Shortly after the silence enveloping this sleepy neighborhood on the outskirts of Doha was broken by the late evening call to prayer echoing from the minarets, the United States men’s national team arrived at the Al-Gharrafa Stadium on Saturday night for their penultimate training session ahead of a tournament unlike any other.
The modest 21,000-seat bowl in Al Rayyan – the Americans’ training headquarters for the length of their stay in Qatar – is eight miles from the soaring glass-and-steel skyscrapers and sprawling air-conditioned malls of the Doha corniche. But not nearly far enough, it turns out, to escape the swirling controversies about the first World Cup to be staged in an Arab country, which were only amplified to a deafening pitch in the run-up to Sunday’s opening match between the host country and Ecuador.
Among the most alarming concerns have been the country’s dismal human rights record with respect to migrant laborers, women and the LGBTQ community, the environmental costs of hosting the tournament in the region as well as the persistent allegations of bribery between the Qatar bid committee and Fifa executives. Lately, the unfinished fan villages where traveling supporters have booked accommodation have evoked grim comparisons to Fyre Festival and only added to the criticisms over Qatar’s suitability as a host, a mountain that has accumulated since the oil-rich Gulf country was controversially awarded the tournament in 2010.
A few hours earlier, Fifa president Gianni Infantino hit back on the criticism surrounding the tournament in a sensational diatribe in which he accused the tournament’s Western detractors of hypocrisy – dutifully hitting the Qatari government’s talking points – while defending the country’s migrant workers policy and a last-minute decision to ban the sale of beer at World Cup stadiums (those in luxury executive boxes will still be able to drink whatever they want).
But even as the global reaction to Infantino’s extraordinary hour-long broadside reverberated, the Americans went about their final preparations for Monday’s opener against Wales at the Ahmad Bin Ali Stadium with a business-like focus.
“We know that we’re a strong team and inside of our bubble, we try not to let anything inside,” US center-back Aaron Long said. “So just limiting distractions from the outside as much as we can and focusing on ourselves and focusing on this first game against Wales.”
The Americans have not turned a blind eye to the human rights issues at play. On Tuesday, the team welcomed 20 migrant workers into the camp for a kickabout, a gesture that may bring attention to the more than 6,500 laborers from south Asia estimated to have died in the dozen years since Qatar won hosting rights. Additionally, US Soccer has introduced a rainbow-themed crest as a show of solidarity in a country where homosexuality is criminalized. The US team will use the logo in venues it controls, such as its Al-Gharafa training hub, the team hotel, media areas and fan parties the night before matches – though notably not during the matches themselves.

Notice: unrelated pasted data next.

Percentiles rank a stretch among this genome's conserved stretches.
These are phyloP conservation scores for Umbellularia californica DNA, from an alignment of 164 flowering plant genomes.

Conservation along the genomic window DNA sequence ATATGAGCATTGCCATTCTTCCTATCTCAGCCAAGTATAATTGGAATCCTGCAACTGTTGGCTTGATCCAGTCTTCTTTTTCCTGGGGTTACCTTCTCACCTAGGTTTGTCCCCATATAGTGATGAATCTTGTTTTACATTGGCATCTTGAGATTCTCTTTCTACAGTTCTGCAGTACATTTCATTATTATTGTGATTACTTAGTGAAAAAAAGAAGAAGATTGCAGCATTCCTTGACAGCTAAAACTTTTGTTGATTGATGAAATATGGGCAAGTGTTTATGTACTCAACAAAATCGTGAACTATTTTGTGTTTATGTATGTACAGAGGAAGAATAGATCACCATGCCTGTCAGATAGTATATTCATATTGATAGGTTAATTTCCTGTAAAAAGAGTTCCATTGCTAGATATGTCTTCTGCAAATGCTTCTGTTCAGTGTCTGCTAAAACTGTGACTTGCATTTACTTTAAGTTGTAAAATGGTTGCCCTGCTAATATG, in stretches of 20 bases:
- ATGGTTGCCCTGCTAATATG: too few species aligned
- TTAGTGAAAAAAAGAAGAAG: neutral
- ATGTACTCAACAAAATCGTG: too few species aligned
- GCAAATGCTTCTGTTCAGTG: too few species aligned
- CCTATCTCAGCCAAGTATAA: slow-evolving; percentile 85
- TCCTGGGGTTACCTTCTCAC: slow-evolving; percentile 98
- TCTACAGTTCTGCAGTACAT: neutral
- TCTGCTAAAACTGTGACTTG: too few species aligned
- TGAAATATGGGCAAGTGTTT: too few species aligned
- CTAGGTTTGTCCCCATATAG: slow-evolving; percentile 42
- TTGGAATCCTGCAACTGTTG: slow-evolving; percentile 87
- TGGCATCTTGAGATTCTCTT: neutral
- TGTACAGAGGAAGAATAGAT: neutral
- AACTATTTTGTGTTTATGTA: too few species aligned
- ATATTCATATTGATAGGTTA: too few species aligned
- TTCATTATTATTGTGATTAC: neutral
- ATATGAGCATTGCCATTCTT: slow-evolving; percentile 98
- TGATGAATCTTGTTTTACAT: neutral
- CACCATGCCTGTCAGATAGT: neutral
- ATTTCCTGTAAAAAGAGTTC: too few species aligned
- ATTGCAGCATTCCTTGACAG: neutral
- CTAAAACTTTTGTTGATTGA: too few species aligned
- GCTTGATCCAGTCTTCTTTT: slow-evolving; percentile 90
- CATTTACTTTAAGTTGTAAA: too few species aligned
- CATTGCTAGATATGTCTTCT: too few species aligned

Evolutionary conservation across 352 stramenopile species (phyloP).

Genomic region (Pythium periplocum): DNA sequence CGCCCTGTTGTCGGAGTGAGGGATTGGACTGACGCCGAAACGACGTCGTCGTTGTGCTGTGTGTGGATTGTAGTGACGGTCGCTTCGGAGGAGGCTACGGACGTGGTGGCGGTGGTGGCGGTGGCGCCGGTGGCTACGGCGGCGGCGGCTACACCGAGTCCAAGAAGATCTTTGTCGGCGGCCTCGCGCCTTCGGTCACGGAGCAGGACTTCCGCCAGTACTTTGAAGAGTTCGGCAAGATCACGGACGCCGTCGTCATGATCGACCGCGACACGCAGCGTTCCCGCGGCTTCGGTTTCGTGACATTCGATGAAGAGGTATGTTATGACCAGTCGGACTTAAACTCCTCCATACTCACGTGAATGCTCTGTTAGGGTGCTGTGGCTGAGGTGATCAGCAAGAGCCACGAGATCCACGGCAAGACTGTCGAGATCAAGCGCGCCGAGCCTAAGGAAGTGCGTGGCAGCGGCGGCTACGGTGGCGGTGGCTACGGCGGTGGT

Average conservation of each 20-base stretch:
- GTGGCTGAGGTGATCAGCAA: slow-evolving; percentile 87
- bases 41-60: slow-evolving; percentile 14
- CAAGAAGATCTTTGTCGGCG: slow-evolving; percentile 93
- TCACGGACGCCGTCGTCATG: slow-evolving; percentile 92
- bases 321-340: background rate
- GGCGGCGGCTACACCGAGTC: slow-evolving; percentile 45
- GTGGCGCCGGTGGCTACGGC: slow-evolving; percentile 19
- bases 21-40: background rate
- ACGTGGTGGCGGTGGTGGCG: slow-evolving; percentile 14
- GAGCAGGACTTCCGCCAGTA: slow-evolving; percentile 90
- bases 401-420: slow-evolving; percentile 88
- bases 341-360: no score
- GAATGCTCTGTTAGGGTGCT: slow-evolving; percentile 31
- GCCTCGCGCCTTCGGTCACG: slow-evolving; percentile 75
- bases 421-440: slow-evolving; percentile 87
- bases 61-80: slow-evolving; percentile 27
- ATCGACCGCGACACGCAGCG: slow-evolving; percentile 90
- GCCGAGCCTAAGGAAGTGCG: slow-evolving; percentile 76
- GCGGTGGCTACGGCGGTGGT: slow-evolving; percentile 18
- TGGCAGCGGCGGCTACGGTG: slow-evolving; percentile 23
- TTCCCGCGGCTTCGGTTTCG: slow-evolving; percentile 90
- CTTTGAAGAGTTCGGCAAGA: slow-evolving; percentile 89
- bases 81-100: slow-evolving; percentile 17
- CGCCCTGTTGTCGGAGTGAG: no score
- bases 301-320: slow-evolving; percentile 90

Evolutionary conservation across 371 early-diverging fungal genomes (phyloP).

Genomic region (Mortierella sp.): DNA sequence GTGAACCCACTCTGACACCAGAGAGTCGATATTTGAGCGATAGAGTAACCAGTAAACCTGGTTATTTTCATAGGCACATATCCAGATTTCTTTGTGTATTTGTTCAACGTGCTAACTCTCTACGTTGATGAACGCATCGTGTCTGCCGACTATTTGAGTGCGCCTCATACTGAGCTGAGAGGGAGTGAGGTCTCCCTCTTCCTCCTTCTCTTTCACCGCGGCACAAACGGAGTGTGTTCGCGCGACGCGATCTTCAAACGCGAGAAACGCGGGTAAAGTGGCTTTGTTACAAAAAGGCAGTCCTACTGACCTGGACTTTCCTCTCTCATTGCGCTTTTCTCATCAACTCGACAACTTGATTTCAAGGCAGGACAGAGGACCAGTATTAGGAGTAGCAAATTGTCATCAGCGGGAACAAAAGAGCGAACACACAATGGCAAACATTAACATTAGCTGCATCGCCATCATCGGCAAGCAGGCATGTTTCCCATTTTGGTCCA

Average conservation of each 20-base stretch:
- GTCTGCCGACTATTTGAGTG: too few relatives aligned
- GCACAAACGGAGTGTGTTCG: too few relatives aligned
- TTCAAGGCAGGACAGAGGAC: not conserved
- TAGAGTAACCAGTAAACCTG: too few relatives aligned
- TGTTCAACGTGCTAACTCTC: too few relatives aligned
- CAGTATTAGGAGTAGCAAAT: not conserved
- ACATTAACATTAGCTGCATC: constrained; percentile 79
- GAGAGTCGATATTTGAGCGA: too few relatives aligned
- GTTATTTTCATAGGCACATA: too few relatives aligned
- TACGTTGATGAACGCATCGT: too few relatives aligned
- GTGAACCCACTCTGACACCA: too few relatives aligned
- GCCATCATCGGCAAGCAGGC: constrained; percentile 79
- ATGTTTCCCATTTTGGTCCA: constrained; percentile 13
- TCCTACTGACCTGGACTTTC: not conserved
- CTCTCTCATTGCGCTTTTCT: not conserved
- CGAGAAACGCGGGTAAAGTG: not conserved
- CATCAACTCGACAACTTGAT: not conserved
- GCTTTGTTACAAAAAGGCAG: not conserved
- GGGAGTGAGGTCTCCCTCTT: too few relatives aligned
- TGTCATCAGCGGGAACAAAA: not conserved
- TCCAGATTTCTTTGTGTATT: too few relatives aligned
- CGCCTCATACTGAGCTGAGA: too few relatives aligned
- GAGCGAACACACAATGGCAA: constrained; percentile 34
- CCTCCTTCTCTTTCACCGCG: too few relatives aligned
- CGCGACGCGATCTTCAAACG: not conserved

But with the end of the US’s eight-year World Cup absence only 48 hours away, the attention on Saturday night was turned to the task at hand.
The United States, the second-youngest team in the tournament after Ghana, are led by what’s been touted as a golden generation of rising talent. More than half of the 26-man squad compete in the world’s top five leagues, including feature players Christian Pulisic (Chelsea), Weston McKennie (Juventus), Sergino Dest (Milan) and Gio Reyna (Borussia Dortmund).
But a closer inspection brings about more questions than answers. The backline has been ravaged by injury in recent months – established regulars Miles Robinson (achilles tendon) and Chris Richards (hamstring) both were left home – leaving Walker Zimmerman without an obvious partner at center-back. Left-back Antonee Robinson has said he is “still trying to get used to playing on one ankle” after a September injury with Fulham. Dest, the projected starter at right-back, was frozen out after a promising start at Barcelona and is far from his top form after struggling to get consistent minutes at Milan.
There’s also the glaring lack of goals from the No 9 position. In the end Jesus Ferreira, Josh Sargent and Haji Wright edged out Jordan Pefok and Ricardo Pepi, but none of them has managed to establish himself as a reliable central striker during Berhalter’s tenure. Ferreira, the likely starter against Wales, scores in bunches for FC Dallas but far less so for country: four of his seven international goals came in a Concacaf Nations League rout of Grenada this summer.
That goal-scoring anxiety is only compounded by the team’s punchless form of late, particularly against stiffer opposition. They have failed to score in six of their most recent seven games against countries who qualified for the World Cup, including an uninspired pair of friendlies against Saudi Arabia and Japan in their final tune-ups. Their biggest struggles have come against well-organized defensive teams who sit back and dare the Americans to break them down while looking for opportunities in transition – a bill that Wales fits uncomfortably well.
But Berhalter, who appointed defensive midfielder Tyler Adams as the team’s captain on Sunday afternoon, has continued to exude a firm confidence around his young guns, all but one who are poised to make their World Cup debuts.
“What I do believe is that on our best day we can beat anyone in the world. Anyone,” he said this week. “It is a great honor to play in the World Cup, but we don’t want to just be participants. We want to perform. We think the first step is getting out of the group. And the second step is, in the knockout games, playing our best possible game and seeing how far we can go.”